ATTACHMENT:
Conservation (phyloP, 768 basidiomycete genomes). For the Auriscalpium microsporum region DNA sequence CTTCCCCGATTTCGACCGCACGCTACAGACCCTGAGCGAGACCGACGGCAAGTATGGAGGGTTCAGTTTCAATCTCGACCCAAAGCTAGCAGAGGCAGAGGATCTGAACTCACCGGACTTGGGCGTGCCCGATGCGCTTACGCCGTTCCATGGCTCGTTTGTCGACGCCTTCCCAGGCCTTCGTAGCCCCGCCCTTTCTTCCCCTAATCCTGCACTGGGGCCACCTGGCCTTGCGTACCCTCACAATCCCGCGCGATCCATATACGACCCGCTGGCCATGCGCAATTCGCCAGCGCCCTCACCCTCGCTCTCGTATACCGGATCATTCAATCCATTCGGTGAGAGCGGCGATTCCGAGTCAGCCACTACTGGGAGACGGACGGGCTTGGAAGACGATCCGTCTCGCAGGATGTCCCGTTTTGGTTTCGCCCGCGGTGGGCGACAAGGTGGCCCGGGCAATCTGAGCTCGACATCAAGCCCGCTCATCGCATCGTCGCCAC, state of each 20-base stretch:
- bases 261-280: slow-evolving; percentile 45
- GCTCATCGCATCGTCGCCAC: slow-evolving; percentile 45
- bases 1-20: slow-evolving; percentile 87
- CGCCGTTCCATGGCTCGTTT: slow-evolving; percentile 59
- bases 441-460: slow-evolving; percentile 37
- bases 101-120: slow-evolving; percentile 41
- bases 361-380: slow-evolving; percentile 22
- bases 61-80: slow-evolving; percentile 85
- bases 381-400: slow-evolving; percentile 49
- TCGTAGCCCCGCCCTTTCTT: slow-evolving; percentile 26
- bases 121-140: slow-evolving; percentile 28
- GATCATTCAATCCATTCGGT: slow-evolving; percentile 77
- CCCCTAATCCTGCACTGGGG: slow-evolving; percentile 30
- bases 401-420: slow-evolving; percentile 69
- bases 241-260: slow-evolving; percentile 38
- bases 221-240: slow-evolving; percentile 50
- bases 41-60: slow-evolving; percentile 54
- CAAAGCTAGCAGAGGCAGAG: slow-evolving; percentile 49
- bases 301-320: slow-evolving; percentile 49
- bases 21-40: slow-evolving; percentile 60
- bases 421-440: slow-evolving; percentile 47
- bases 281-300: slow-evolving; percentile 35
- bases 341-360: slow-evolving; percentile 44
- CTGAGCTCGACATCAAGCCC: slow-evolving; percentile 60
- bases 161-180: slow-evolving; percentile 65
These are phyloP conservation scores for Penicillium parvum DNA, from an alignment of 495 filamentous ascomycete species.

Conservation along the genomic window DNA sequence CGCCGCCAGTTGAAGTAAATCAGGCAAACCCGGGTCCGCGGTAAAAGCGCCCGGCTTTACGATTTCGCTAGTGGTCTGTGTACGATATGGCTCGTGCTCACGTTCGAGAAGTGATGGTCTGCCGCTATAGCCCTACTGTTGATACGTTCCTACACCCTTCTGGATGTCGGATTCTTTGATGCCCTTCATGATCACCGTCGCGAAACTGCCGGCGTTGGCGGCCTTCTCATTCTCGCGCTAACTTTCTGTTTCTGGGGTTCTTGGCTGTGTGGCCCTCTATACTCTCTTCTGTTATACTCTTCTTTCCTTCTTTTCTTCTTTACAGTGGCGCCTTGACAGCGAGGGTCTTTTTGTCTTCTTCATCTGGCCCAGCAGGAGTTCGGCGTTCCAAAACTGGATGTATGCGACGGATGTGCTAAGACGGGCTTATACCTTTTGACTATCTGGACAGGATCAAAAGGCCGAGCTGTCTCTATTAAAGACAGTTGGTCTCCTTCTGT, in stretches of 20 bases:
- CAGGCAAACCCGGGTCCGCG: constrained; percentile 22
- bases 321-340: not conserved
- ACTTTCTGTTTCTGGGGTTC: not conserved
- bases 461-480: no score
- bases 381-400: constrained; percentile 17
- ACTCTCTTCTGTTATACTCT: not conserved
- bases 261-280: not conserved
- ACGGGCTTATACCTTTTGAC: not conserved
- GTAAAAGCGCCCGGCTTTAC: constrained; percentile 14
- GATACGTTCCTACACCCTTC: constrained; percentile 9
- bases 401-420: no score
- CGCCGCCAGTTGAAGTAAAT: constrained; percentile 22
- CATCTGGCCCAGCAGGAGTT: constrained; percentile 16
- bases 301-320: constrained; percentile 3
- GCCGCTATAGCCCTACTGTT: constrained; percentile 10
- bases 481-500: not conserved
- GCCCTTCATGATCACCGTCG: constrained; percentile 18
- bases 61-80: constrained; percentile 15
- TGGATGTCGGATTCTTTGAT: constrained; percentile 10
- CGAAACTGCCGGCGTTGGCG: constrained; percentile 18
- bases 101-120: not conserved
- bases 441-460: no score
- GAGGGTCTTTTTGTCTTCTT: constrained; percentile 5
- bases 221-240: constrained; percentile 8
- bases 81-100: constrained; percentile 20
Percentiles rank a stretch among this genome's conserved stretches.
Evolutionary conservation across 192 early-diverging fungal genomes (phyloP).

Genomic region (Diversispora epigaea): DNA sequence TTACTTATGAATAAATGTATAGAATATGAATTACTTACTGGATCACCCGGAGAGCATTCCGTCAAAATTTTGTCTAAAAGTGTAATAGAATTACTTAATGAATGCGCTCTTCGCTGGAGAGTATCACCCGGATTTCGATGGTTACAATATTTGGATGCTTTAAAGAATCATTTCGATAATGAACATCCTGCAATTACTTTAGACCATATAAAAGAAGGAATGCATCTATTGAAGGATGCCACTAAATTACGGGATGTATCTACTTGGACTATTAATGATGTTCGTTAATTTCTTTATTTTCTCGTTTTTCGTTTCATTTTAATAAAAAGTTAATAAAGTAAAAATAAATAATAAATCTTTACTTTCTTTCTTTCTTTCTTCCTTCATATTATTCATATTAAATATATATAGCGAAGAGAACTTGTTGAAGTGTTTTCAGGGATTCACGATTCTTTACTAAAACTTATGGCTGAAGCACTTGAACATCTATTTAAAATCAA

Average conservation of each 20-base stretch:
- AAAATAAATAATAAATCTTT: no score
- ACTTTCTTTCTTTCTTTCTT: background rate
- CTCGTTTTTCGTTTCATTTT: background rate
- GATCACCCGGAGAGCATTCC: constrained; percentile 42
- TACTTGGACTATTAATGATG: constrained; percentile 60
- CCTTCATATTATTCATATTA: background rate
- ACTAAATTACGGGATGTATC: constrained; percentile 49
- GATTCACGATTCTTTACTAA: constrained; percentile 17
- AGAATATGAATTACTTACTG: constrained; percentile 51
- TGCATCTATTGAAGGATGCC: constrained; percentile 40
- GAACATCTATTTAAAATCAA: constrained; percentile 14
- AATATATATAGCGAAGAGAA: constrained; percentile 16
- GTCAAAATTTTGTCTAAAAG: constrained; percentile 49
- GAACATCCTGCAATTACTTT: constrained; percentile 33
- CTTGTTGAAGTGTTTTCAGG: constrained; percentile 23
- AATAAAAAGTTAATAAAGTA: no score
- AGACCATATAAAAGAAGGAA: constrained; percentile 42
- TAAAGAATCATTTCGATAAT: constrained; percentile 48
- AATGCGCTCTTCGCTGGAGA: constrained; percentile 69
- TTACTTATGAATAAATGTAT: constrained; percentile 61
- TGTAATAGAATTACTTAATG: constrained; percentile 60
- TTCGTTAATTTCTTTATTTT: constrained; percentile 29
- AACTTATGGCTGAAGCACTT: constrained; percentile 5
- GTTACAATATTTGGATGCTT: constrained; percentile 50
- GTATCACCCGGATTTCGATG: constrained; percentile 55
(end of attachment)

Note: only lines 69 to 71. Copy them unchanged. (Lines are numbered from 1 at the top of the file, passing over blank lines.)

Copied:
- AATATATATAGCGAAGAGAA: constrained; percentile 16
- GTCAAAATTTTGTCTAAAAG: constrained; percentile 49
- GAACATCCTGCAATTACTTT: constrained; percentile 33